If Roper comes across as moderately naïve, Pine does appear to be the antihero. Even though he is opposed to Roper’s arms trade, he himself has a murky ethical sense, at best. He doesn’t show the slightest hint of remorse for murdering Major Corkoran (“Corky”) at the Syrian border when Corky threatens to blow his cover. However, to be fair, we don’t see very much of his private life or musings at all. The only clues we have regarding his inner turmoil are the gruesome flashbacks of Sophie’s corpse. In Majorca, we don’t see his composure, mask-like almost, slip even when he’s alone. Sometimes, he fiercely adopts his role to such an extent that even Limpet officials find it hard to trust him. Like Roper, the only insight we can glean is from his intense glances, but even that is not quite validated by his behavior. His enigma makes him seem less and less like a night manager, and more and more like a wounded spy. Indeed, after the show was aired, Hiddleston became a favorite to play James Bond in the newest interpretation of the series.
The show is different from the novel in a few key ways. (Fun fact: John le Carré appears for a split-second in a scene shot at a restaurant). The 1993 novel presents Roper as a rogue arms dealer who supplies weapons to a Colombian drug cartel. Instead, in the 2016 show, Roper’s arms make their way across Egypt, Turkey, and Syria.
In the book, we don’t have Angela Burr’s dogged character. We have Leonard Burr, an earnest, honest intelligence officer out to nab Roper. This transformation works, especially since Burr is pregnant in the show and plays a different role than the other women, such as Alekan and Jed (Elizabeth Debnicki), Roper’s American girlfriend with whom Pine has an affair. Even though Alekan and Jed play pivotal roles in the drama—Limpet would never have been conceived if not for Sophie and Jed—they serve primarily as the love interests of powerful men. They are both economically dependent on Hamid and Roper—Alekan changed her name from “Samira” to “Sophie” to appear more Western, while Jed supports her child with Roper’s money. Burr’s character adds to the spectrum of women, as she is financially independent (her job is more demanding than her husband’s) and is not attracted to Pine. Her pregnancy is also never portrayed as a hindrance—we see her single-handedly take down one of Roper’s henchmen.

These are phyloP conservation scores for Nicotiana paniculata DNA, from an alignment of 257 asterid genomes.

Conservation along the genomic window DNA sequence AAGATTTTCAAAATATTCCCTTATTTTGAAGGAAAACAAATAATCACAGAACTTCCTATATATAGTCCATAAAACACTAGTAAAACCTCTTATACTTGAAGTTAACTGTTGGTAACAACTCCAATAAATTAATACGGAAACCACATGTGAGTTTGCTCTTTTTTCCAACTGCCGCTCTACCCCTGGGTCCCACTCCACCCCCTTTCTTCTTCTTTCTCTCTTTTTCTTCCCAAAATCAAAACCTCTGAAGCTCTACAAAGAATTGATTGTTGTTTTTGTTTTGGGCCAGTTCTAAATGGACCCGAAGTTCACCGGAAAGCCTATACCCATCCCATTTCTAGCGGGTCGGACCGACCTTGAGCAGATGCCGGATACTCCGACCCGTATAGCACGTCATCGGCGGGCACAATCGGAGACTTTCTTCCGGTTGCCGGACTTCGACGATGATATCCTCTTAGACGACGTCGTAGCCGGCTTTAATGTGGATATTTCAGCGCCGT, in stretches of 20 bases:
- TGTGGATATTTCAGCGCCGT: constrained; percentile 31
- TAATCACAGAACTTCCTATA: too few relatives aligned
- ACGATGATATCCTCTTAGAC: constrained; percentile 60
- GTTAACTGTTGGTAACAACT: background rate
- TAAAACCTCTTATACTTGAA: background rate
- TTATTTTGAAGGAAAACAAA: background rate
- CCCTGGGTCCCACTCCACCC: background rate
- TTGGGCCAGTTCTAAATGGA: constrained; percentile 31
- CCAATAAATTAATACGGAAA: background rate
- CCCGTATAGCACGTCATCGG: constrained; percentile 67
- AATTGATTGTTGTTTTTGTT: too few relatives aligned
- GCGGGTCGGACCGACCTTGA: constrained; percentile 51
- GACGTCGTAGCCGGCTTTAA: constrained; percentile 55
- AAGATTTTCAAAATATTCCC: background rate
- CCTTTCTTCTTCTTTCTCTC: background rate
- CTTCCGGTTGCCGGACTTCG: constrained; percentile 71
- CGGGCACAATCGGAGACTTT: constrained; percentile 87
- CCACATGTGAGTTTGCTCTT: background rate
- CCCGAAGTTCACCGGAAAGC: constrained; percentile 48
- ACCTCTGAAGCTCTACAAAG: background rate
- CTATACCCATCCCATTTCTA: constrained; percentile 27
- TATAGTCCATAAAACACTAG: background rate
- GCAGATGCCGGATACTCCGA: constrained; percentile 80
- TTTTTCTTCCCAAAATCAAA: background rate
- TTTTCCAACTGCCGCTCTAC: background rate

The conclusion of the show is also different from that of the novel. In the novel, after Pine’s cover is blown, Burr sacrifices his operation to save Pine and is discredited by the other agents who worked with Roper. In the show, Burr and her colleagues blackmail these agents, who abandon Roper. I enjoyed the institutional breakdown of Roper’s empire, but since the agents working with him go scot free, I wondered how effective this conclusion was. I wished that there had been some sort of resolution for them in the dubious light of their activity in the chain, and I couldn’t help but find the legitimacy of the ending a bit questionable.
Given the option between an eternal Himalayan sky and this show again, I would choose the skyline. The show was glamorous and depicts instances of amazing acting, but it isn’t perhaps as deep as I would have liked.